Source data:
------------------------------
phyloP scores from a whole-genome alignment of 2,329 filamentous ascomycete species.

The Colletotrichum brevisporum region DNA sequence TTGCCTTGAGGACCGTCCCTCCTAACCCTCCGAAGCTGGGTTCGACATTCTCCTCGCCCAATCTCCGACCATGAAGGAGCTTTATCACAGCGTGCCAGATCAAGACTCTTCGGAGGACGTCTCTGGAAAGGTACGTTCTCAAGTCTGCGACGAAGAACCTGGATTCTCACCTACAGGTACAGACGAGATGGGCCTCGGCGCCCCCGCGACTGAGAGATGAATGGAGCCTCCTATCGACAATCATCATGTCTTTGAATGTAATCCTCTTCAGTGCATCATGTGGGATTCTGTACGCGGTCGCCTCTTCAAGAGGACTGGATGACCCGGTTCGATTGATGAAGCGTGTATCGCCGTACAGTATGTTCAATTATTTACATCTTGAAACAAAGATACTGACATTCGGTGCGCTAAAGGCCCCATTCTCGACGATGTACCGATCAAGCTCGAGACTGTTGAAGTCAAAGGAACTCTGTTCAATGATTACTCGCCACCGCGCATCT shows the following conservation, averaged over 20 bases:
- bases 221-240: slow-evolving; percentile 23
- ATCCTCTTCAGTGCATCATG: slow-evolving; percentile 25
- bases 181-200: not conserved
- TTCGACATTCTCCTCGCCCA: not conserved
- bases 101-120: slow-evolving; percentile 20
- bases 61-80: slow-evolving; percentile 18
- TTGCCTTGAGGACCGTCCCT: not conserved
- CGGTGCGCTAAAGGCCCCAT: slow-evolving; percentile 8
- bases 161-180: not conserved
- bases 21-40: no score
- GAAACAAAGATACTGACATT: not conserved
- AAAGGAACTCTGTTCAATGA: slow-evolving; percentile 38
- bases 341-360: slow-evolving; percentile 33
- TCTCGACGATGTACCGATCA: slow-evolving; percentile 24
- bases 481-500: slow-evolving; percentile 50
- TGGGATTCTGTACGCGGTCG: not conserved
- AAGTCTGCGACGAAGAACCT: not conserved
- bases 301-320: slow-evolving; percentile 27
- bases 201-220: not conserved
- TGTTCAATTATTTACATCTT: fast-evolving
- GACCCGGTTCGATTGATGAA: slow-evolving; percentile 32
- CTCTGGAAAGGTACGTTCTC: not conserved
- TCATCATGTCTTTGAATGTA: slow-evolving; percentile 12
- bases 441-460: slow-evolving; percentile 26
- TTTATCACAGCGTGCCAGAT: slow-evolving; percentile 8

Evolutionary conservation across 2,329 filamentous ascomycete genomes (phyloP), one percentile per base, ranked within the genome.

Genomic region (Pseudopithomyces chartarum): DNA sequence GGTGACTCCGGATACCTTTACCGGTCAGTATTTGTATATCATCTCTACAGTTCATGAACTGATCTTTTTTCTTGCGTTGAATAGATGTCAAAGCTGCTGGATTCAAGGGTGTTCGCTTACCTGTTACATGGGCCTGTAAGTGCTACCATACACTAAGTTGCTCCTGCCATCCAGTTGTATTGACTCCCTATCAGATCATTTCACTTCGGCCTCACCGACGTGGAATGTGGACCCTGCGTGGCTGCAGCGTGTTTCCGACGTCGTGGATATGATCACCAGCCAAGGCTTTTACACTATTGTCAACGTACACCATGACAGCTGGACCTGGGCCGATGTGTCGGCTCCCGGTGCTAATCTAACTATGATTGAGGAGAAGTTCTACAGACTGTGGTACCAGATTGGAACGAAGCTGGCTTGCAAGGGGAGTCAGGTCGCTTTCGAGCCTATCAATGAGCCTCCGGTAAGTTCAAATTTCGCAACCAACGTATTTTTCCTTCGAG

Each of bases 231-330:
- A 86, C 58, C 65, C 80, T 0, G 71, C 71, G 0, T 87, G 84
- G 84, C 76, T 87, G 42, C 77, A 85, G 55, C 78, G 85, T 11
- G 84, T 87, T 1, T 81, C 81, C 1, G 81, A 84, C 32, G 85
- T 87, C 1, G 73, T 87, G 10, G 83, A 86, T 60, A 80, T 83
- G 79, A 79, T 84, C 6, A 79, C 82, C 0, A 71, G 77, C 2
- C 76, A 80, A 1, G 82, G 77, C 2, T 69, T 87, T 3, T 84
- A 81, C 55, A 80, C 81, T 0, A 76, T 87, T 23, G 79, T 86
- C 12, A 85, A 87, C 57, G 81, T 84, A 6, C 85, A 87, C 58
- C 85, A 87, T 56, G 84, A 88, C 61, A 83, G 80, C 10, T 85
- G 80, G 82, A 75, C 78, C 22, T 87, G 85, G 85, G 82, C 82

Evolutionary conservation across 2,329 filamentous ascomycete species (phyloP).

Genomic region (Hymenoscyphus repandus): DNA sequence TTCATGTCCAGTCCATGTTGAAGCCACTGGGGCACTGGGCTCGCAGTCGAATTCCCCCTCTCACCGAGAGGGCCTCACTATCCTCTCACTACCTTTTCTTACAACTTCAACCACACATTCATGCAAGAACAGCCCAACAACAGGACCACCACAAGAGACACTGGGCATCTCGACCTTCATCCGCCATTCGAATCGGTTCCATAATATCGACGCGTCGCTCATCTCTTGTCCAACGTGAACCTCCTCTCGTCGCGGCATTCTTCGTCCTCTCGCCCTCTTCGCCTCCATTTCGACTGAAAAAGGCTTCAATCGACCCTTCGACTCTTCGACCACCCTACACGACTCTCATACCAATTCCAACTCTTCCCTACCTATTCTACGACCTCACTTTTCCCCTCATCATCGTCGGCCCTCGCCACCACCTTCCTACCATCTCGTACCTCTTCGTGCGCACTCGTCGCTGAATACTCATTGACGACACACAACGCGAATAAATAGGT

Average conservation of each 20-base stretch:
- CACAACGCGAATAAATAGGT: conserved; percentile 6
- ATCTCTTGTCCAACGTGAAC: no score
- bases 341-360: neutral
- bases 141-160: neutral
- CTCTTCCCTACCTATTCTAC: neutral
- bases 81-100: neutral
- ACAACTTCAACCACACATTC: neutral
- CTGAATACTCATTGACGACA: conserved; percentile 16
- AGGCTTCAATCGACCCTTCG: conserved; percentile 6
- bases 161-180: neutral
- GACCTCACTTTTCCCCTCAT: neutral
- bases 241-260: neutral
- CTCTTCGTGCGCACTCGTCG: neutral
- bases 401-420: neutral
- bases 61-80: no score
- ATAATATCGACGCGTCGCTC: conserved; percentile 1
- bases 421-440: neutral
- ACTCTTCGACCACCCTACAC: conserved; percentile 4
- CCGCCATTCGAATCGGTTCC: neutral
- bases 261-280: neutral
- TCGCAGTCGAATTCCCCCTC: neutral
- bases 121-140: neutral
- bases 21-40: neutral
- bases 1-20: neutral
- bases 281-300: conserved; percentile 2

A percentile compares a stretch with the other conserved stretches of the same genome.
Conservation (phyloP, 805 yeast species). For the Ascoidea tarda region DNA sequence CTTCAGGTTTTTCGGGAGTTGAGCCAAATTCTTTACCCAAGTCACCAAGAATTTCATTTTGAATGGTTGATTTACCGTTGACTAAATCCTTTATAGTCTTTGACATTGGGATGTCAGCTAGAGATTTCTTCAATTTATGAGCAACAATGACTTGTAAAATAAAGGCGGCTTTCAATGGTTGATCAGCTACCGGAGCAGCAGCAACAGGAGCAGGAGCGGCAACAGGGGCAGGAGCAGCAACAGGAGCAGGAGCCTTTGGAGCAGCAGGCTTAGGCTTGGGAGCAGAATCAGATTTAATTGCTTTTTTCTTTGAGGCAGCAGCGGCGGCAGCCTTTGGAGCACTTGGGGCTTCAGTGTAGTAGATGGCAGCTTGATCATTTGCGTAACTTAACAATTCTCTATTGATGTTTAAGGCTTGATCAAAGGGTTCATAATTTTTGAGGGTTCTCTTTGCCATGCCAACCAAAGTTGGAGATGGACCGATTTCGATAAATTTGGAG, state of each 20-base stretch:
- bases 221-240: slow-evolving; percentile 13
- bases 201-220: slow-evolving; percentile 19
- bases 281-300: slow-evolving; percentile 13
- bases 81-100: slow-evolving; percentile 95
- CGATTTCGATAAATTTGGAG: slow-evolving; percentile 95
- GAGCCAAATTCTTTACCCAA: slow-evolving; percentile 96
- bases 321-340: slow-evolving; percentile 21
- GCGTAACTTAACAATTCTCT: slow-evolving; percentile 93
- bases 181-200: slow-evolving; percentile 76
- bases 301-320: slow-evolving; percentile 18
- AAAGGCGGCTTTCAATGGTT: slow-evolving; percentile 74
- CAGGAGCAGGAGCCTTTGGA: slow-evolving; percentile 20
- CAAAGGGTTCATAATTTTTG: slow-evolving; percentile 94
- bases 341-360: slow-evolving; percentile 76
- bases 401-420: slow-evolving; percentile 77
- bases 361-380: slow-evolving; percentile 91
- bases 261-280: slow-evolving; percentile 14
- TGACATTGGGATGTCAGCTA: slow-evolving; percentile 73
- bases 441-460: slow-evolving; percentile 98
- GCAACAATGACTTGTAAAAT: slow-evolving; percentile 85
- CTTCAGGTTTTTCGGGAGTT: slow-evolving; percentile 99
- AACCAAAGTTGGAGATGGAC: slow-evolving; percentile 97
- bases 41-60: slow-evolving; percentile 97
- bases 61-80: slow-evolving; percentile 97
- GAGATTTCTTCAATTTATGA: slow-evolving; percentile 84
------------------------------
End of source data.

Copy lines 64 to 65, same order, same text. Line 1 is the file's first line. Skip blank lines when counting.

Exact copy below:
- TCGCAGTCGAATTCCCCCTC: neutral
- bases 121-140: neutral